Monthly Archives: March 2013

That Extra Bit

I’ve discovered that I like it when authors seem to go the extra mile. I mean, I know now that we all do go very in detail with the world building and character development. More so than most readers would ever realize. But I love it when as a reader you get to see this in the act. A lot of people do this in different ways.

The most popular example of this would probably be Pottermore. I love Harry Potter. I grew up with it, read the first three books in 7th and 8th grade, and waited on pins and needles to for the next one to come out just to rip through it in three days. It was amazing. I couldn’t get enough. It had everything a growing boy could want.  And now there’s Pottermore, which is like unlocking all this secret information in your favorite video game except in book form; it’s great. You can read excerpts that weren’t put in to the books, or tid bits of information about random characters that practically meant nothing; but being such a huge fan of the universe it feeds that itch for more, you know?

Things like this are great. Another example would be how Brandon Sanderson posts extras of his books on his website. If you head over there and click on Mistborn you will find deleted scenes, and various revisions of chapters. It’s neat.  As a writer I find this a bit more interesting of course, because you can see his thought process on story development. What he thought was necessary etc.  I feel like these kind of extras really bring you closer to author and is great for the book industry.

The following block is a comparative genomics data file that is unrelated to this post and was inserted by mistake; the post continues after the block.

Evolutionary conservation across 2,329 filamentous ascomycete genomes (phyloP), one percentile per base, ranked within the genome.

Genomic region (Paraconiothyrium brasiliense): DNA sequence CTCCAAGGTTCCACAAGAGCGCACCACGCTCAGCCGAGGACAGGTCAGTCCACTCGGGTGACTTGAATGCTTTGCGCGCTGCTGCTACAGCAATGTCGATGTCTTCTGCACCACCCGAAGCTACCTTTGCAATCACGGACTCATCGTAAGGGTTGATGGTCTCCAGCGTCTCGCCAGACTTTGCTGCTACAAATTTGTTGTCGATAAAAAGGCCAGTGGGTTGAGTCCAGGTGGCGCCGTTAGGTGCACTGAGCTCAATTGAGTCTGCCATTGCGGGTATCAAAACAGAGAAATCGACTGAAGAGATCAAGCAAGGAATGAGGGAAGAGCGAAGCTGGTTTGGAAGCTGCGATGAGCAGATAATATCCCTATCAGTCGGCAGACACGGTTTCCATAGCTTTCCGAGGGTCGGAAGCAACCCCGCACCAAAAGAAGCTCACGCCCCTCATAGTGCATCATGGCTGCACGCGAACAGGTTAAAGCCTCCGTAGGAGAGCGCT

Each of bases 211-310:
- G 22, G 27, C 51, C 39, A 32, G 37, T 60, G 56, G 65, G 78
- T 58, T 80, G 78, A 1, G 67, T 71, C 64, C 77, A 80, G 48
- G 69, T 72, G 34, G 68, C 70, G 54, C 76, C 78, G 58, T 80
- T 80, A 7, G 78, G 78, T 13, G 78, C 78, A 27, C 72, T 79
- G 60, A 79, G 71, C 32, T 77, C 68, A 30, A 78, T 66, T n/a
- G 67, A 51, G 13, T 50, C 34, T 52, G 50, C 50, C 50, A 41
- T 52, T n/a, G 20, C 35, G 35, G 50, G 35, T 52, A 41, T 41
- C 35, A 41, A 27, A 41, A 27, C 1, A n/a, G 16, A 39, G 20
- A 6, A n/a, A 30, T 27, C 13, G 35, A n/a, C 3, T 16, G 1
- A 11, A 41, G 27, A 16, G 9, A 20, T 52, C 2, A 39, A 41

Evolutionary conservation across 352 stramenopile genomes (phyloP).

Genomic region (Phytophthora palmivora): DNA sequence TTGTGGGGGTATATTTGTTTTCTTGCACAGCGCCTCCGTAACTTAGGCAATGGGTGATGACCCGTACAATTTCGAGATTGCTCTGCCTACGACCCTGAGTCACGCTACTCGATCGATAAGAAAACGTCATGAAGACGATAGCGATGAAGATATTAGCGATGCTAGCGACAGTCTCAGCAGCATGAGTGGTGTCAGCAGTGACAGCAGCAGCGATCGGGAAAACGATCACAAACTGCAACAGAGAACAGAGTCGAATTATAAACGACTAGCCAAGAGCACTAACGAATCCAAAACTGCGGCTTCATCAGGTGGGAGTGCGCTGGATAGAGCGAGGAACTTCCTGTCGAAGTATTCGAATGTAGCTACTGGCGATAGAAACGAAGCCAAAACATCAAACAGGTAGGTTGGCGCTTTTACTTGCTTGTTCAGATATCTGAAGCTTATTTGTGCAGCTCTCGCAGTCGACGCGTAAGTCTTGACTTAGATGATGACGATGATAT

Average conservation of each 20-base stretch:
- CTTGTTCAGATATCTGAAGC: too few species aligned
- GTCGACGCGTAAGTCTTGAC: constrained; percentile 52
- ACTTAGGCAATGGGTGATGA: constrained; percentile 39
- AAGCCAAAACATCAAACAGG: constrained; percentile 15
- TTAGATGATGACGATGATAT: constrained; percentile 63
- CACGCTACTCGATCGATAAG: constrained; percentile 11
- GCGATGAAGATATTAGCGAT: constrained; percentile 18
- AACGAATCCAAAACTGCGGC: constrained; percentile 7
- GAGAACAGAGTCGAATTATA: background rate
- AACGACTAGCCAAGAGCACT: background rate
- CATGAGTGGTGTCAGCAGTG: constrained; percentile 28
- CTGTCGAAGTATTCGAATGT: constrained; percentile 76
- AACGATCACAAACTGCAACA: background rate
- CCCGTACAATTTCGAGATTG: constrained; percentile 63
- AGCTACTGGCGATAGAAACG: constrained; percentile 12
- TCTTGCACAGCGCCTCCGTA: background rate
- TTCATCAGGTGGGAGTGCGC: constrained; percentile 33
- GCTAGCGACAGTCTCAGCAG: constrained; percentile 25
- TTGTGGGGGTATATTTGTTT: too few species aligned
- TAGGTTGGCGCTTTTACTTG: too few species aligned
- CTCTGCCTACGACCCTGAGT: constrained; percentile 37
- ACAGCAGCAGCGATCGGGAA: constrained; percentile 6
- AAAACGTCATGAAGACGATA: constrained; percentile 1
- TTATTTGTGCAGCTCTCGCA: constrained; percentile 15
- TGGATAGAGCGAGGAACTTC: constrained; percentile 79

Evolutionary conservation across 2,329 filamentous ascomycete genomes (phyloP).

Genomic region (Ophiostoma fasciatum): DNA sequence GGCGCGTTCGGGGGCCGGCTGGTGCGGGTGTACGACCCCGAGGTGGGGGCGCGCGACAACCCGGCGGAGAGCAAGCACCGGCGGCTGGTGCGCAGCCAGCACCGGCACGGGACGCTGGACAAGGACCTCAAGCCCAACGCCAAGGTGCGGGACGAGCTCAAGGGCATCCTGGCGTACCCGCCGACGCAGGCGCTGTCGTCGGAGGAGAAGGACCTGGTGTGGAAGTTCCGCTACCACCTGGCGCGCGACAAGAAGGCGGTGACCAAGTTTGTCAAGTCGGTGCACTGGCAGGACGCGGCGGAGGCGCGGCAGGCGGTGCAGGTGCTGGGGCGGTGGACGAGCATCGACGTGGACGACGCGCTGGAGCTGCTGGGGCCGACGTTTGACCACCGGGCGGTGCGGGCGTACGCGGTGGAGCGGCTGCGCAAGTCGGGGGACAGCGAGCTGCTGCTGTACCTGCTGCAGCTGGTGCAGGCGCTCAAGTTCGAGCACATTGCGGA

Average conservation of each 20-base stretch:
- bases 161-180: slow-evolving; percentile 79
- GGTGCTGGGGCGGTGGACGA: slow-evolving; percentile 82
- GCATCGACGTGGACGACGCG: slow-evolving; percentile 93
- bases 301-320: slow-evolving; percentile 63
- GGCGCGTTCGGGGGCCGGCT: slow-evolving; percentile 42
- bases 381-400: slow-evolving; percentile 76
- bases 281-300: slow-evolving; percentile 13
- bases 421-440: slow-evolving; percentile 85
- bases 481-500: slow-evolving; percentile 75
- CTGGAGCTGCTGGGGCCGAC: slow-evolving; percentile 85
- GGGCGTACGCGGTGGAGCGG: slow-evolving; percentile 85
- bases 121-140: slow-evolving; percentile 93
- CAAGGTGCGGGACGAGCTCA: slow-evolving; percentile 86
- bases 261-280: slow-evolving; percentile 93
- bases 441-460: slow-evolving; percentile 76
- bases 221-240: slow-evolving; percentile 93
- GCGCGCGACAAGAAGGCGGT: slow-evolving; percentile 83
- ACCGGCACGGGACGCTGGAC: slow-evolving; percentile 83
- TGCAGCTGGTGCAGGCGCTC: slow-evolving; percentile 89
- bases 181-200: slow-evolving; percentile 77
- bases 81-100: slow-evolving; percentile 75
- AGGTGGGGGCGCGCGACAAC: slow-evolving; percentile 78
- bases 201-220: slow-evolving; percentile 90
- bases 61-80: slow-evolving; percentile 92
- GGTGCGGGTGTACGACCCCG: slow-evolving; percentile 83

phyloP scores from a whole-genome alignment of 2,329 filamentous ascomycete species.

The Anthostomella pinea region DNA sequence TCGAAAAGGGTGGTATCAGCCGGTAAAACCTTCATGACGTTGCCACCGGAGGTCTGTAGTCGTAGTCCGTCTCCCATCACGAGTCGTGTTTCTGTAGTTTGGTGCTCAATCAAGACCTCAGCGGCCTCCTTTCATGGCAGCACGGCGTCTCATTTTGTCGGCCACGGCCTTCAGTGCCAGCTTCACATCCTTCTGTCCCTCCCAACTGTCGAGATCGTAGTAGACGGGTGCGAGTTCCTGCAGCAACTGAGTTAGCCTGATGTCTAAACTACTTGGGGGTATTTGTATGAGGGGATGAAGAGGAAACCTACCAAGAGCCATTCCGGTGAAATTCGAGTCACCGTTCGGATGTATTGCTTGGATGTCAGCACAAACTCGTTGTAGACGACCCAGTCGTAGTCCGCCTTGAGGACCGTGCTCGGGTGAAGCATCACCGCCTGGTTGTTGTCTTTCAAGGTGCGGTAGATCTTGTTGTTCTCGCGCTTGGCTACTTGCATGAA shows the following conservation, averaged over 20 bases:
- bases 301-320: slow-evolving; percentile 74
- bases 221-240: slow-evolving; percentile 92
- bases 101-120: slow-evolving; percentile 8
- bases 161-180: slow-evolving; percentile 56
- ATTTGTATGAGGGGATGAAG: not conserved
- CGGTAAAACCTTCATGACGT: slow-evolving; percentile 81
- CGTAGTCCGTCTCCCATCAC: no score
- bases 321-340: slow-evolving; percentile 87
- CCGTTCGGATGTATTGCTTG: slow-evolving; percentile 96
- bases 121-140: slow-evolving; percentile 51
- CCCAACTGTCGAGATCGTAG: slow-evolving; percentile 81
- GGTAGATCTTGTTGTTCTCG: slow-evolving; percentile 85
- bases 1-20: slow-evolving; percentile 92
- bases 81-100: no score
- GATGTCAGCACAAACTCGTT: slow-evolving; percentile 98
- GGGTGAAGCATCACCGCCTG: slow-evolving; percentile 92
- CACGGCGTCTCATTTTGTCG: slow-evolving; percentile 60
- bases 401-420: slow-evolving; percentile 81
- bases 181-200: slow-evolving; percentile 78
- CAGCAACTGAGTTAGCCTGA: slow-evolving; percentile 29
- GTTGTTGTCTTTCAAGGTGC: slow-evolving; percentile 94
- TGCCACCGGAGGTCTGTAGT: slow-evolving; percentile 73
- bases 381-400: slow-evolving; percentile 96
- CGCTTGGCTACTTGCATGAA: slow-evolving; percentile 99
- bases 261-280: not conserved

Another thing  a lot of others due that I find intriguing as a story building mechanic is the use of some sort of excerpt or the like at the beginning of chapters. For example Ender’s Game- great book, stoked for the movie- at the beginning of every chapter are the two men talking. It’s a bit enigmatic, and when it all comes together it’s great. I love to experience this tactic done well. It adds so much flavor and depth to the book I think. Mistborn does a great job with these, where it pertains to the story well.

Another book that used these that was more of a fun tid bit is Agatha H. and the Clockwork Princess. I think the way the Foglios use this mechanic in a cool way. Instead of having their passages pertain directly to the story, they are random things from the universe. The one that sticks out most in my mind was a recipe for some common food dish. Like I said, it feels like you found a cool trophy in a video game.